Tag: eating habits

India Home To Victims of Protein Misinformation: All You Need To Know

India Protein Paradox, Protein 101
September 1, 2020

Right To Protein Team

India Home To Victims of Protein Misinformation: All You Need To Know

In the 21st century, almost all essential information is available to us at the click of a button.  In the ’90s one would have to refer to the scores of newspaper articles and books to find reliable information. But thanks to the internet, modern-day technology has enabled us to access thousands of information sources such as websites, blogs, chat forums, videos, etc. to know more about our nutrition requirements and how to fulfill them.

Although there exists a vast amount of information, Indians continue to struggle with achieving their nutritional goals. Reports have indicated India is not likely to meet its global nutritional targets and over 70% of the urban population could be protein deficient. Infact, a 2020 Indian Consumer Market report suggested that in urban areas, beverages, refreshments, and processed foods account for the highest expenditure while protein-rich food constitutes only one-third of their food budget. Protein for overall better nutrition can be acquired through general and natural food sources available without any difficulty.

So, what could be the real challenge?

The Right To Protein initiative decided to get to the bottom of this to find out why there is a dearth of focus on protein-rich food consumption in most Indian households.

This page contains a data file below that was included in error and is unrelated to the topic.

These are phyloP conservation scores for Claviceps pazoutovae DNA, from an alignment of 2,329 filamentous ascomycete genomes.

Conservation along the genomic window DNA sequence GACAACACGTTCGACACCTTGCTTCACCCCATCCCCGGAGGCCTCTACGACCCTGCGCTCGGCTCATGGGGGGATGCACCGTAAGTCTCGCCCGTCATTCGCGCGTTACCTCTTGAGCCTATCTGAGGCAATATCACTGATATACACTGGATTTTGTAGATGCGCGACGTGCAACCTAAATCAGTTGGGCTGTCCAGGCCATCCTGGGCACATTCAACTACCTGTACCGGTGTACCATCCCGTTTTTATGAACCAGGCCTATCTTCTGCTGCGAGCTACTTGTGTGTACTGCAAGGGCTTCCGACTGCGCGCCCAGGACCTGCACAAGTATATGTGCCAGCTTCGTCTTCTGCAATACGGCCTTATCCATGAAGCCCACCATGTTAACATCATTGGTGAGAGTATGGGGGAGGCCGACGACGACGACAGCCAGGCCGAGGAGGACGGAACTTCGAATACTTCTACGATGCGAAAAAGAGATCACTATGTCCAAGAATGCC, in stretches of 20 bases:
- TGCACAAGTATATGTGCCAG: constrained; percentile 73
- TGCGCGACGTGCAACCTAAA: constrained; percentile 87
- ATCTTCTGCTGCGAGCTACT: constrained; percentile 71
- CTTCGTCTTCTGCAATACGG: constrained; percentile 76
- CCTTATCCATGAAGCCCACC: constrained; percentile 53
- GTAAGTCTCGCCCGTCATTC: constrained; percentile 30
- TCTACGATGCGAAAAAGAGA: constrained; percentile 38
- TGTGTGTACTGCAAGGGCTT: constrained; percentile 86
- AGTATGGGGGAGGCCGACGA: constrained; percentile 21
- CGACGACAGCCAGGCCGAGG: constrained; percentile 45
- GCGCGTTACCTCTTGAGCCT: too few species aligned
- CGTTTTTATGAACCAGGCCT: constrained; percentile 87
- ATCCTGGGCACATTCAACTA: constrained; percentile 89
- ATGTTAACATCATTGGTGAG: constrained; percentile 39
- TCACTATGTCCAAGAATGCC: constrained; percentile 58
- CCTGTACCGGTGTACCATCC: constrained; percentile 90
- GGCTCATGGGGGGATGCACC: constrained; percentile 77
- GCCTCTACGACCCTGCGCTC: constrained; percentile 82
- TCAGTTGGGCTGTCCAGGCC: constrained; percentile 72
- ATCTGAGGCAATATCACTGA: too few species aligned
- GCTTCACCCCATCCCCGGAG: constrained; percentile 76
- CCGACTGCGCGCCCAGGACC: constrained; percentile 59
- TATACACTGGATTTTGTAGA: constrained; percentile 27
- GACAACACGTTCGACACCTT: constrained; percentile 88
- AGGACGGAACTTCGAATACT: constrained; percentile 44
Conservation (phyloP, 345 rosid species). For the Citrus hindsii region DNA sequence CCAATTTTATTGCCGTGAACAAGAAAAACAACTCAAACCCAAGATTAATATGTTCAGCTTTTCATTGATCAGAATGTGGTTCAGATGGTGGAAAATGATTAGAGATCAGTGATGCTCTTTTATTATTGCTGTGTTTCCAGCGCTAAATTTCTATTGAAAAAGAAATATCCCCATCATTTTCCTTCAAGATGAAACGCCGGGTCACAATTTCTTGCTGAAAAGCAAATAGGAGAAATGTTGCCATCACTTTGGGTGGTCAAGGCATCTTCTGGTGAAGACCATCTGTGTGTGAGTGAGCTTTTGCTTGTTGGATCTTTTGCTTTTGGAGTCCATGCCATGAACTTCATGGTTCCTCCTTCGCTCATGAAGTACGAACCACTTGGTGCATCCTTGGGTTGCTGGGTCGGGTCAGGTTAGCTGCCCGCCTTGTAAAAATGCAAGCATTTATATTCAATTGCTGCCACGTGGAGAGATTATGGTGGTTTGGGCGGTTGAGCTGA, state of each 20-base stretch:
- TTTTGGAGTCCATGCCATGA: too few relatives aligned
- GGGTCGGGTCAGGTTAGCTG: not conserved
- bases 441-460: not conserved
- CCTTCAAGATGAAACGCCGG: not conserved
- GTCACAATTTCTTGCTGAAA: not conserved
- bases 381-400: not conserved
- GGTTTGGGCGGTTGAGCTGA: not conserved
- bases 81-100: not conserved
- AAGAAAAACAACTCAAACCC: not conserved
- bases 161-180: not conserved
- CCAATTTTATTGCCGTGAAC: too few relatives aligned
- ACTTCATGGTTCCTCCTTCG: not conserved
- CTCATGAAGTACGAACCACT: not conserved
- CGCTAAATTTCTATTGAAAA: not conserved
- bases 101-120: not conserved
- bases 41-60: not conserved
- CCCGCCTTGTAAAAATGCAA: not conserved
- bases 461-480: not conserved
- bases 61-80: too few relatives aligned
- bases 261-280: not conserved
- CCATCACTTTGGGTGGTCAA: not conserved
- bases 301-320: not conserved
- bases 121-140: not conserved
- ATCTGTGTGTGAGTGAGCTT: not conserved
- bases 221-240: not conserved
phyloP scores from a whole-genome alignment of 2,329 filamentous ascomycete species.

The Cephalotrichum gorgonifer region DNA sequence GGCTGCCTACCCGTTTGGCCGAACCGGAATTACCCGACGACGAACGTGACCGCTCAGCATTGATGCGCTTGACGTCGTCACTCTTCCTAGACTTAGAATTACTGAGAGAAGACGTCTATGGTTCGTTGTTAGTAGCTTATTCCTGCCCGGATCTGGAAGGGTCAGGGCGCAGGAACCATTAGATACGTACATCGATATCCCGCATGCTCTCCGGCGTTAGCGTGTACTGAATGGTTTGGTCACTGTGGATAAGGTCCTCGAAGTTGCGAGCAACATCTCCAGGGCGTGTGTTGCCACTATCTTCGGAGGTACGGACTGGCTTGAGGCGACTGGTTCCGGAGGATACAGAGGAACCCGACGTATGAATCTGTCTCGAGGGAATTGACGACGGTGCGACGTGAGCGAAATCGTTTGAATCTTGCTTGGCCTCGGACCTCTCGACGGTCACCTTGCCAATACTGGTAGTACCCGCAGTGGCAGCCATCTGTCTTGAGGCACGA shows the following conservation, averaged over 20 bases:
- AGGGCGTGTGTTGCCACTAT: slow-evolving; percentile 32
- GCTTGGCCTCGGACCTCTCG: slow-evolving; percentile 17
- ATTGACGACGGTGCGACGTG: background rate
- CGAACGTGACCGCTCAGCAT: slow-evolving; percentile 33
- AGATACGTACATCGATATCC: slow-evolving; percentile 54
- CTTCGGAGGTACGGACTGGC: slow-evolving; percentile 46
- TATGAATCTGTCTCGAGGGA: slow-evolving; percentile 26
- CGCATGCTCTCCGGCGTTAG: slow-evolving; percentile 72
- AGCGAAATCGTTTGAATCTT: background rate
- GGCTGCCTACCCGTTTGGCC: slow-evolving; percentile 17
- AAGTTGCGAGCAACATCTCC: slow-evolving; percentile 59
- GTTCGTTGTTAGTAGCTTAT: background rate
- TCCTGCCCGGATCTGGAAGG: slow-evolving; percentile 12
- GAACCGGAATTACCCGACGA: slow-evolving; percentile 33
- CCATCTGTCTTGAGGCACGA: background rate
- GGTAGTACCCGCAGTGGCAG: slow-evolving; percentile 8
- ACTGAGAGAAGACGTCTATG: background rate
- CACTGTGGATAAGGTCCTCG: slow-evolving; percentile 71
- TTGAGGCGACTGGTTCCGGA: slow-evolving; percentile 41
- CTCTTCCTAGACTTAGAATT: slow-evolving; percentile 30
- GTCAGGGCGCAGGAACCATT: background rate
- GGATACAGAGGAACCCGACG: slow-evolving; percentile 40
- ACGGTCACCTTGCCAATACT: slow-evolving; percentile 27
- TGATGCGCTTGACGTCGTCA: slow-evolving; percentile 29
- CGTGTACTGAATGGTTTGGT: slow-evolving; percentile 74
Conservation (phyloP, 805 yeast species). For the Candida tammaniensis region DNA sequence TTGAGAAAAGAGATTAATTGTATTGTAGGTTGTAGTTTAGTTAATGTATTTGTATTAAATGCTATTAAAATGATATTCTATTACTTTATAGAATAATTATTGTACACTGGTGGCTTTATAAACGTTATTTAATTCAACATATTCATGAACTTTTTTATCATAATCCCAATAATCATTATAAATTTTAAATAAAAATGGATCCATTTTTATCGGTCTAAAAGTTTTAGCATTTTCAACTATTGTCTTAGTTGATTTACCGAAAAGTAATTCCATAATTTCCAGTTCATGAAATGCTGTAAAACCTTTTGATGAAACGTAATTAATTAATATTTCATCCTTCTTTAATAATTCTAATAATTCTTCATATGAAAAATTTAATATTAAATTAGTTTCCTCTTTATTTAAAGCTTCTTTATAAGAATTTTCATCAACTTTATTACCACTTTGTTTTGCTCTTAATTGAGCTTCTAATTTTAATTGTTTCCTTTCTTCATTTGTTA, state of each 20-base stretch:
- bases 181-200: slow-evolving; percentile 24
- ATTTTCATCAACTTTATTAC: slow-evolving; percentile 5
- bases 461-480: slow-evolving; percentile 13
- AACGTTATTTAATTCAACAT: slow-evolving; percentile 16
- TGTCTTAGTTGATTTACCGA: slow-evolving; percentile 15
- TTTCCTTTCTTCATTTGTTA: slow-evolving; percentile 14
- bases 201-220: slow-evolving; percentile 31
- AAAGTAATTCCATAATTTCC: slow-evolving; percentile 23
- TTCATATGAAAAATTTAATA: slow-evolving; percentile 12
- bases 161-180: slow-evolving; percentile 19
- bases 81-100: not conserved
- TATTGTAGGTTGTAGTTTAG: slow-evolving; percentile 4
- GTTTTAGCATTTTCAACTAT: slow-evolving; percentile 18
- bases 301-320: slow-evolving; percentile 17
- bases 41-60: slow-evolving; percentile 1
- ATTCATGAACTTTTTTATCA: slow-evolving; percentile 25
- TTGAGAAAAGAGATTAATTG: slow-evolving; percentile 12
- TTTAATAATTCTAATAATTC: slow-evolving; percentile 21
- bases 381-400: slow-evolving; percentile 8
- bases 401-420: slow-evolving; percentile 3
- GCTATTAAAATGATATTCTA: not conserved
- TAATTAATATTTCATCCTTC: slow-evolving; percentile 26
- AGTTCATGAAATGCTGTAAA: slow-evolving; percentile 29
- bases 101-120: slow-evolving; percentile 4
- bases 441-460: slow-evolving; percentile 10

When we set out to speak to over 2000 mothers (the primary decision-makers of a household’s food intake) about protein, we were met with a shocking revelation – while 95% of Indian mothers recognized protein as a macronutrient and believed it was “very important”, only 3% really understood why they should consume it at all! Moreover, a majority could not even correctly identify more than 3 protein-rich foods from a list of 11 ingredients. The survey also highlighted that about 82% of Indian mothers with kids feel that they should focus more on vitamin and energy than proteins for their children. Meanwhile, 81% of mothers were under the belief that eating basic meals with dal, rice and roti provides adequate protein. This is evidence of the fact that in a country like India, where daily meals are carbohydrate-heavy, macronutrients like protein that have traditionally been overlooked as an important component of daily meals.